I would say who one receives (emphasis on receives which Hooker understands similarly through his use of participation which is always a gift to us) oneself to be because of baptism, perhaps that is the Lutheran influence, but a I think an important corrective that is both christocentric and focused on the divine initiative and our response. Turning to Maurice, who has so greatly influenced Anglican baptismal theologies and their renewals, as Maurice reminded his 19th century controversialists, baptism does not make us children of God, changing us into something else, so much as it is the explicit and public communal as well as personal reception of this having always been that in Christ in whom from the beginning we were and are created and culminating in the Incarnation with all of the many facets and the final accomplishment of all in Christ. Our being baptized into this one, turned to this one, turned to our true and only source is a return to the only true reality there ever was or is if you will for humanity and human society. The blur happens when we no longer think that this Person and work needs receiving on our part publicly, explicitly, communally, personally...so that the corrective Maurice brought that Christian witness ultimately is not divorced from the life of the world as if a witness to another type of humanity and society (the ark imagery he so despised), but to humanity and society as God intends (restored? recapitulated?)--and is perfect in and perfected by save no one but Jesus Christ. Loss of christocentrism in discussing these matters is where the problem arises in my opinion.

I think the central issue is precisely whether or not we have lost a sense that baptism is incorporation not simply into the Church a la some rites of passage lingo so popular during the 60s and 70s, but into Christ of which the Church is his Body. The result is a collapse of christocentrism into the community which then is easily generalized so that the intersection between Christian witness and living a good human life which cannot be divorced are not merely conflated, but the latter has come to trump the former when in actuality what God has done for us in Christ (the Creed) is the ground for our witness and life. This is all to say that for Christians, our witness in word and deed and life flows out of God's self-gift to us in Christ.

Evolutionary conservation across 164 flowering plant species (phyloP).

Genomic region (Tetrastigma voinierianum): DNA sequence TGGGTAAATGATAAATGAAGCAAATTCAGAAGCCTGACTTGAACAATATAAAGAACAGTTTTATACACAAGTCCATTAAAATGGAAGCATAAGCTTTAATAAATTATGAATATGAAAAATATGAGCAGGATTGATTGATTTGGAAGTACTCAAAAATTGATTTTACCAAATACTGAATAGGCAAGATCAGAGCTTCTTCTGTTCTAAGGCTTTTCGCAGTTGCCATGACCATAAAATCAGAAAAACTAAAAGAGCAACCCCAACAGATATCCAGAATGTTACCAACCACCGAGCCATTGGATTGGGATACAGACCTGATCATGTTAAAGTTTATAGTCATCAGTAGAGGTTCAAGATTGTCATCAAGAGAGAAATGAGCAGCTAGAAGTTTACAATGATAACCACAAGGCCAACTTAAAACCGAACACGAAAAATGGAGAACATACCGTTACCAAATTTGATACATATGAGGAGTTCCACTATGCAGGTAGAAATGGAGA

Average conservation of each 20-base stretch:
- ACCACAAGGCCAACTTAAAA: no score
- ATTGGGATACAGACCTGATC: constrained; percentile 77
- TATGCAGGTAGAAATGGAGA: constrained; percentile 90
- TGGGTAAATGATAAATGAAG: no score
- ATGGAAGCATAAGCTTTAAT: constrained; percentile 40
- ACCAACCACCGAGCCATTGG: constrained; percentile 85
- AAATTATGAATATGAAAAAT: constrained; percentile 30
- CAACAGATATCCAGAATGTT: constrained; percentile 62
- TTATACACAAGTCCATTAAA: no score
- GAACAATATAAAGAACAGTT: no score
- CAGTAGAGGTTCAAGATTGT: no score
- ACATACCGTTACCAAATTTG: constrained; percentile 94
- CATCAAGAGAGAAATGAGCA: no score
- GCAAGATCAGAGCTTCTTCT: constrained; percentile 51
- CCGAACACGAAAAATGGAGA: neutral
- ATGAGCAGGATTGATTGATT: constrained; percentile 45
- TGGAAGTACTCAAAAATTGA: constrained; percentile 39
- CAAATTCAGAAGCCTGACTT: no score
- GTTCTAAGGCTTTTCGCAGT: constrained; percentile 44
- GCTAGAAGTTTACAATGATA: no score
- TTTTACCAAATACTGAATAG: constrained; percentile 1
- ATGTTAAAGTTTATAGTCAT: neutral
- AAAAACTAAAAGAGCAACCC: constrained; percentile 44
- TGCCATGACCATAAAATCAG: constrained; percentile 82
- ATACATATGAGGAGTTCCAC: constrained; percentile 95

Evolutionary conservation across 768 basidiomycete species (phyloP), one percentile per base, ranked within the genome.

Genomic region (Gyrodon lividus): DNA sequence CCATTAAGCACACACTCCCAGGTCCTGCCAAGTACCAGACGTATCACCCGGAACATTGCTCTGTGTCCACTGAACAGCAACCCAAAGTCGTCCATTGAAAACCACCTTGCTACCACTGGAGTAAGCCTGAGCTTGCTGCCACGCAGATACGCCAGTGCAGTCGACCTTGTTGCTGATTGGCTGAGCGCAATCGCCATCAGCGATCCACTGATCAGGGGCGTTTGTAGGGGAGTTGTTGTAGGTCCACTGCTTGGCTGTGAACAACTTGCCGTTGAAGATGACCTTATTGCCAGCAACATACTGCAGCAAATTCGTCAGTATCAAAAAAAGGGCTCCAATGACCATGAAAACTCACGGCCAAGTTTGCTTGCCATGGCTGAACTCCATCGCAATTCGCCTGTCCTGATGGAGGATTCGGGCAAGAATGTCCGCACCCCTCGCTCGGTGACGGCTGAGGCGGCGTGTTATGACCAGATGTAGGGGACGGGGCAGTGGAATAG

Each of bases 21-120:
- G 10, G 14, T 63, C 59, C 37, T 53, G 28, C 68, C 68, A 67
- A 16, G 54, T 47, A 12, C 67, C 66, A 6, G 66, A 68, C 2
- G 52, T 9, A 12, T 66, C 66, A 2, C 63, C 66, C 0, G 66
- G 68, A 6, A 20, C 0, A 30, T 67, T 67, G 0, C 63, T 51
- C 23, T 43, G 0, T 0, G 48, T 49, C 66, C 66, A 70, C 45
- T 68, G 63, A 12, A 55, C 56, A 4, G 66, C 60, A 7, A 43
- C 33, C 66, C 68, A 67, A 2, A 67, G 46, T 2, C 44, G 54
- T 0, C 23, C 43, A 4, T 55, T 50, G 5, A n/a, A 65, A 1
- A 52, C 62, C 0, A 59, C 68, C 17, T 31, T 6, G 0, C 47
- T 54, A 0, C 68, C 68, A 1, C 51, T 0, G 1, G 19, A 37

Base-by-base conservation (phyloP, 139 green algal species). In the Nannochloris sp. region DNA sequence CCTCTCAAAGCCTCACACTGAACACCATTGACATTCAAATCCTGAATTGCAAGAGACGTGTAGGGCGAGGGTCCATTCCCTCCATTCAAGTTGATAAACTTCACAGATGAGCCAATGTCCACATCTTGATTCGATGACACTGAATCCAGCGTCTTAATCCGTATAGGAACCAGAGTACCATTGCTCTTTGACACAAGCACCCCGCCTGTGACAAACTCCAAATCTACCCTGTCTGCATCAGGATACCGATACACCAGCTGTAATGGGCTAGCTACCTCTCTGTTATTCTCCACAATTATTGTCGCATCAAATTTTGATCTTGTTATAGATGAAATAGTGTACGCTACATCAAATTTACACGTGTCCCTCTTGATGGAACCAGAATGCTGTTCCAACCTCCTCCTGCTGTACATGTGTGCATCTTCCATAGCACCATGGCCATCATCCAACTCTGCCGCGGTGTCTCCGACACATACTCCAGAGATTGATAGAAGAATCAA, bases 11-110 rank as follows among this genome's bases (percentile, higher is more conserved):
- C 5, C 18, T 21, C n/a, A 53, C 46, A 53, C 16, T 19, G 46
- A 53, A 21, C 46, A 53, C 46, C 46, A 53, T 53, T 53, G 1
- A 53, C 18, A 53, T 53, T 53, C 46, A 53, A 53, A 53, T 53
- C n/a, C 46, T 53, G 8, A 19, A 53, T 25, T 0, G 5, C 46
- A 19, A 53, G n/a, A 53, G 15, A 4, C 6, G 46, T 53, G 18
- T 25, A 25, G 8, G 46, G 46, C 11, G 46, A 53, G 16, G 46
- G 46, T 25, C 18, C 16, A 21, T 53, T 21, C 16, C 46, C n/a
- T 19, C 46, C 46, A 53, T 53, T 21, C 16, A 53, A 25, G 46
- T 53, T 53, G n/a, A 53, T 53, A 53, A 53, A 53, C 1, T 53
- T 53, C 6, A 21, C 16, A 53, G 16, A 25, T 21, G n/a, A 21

I think part of the problem is not simply the questions, but perhaps the placement.

On the other hand, what I don't want to see us do is divorce again that Christian witness is not to an ark (sectarian) model just as it is not to a conflation (worldly?) model, but Christian proclamation/witness is to humanity and society as intended and perfect in and perfected by in save one, Christ--which places the Acts language in a different category from the other questions, in my opinion. A tension must remain between fleeing the world and collapsing faith into the world. Christendom not only tends to do the latter, it in part spurred the need for the former.

Christopher said...

I might add that I think some historical context may lay behind these questions, like TEC's still working through our being implicated by slavery and so forth. There is a contextualization here I think of trying to spell out what in fact was not obvious simply as a human being much less as a Christian. I think of Wesley's Come Thou Long Expected Jesus written as he witnessed a young white boy being taught how to buy black people in the market place.

Pilgrim said...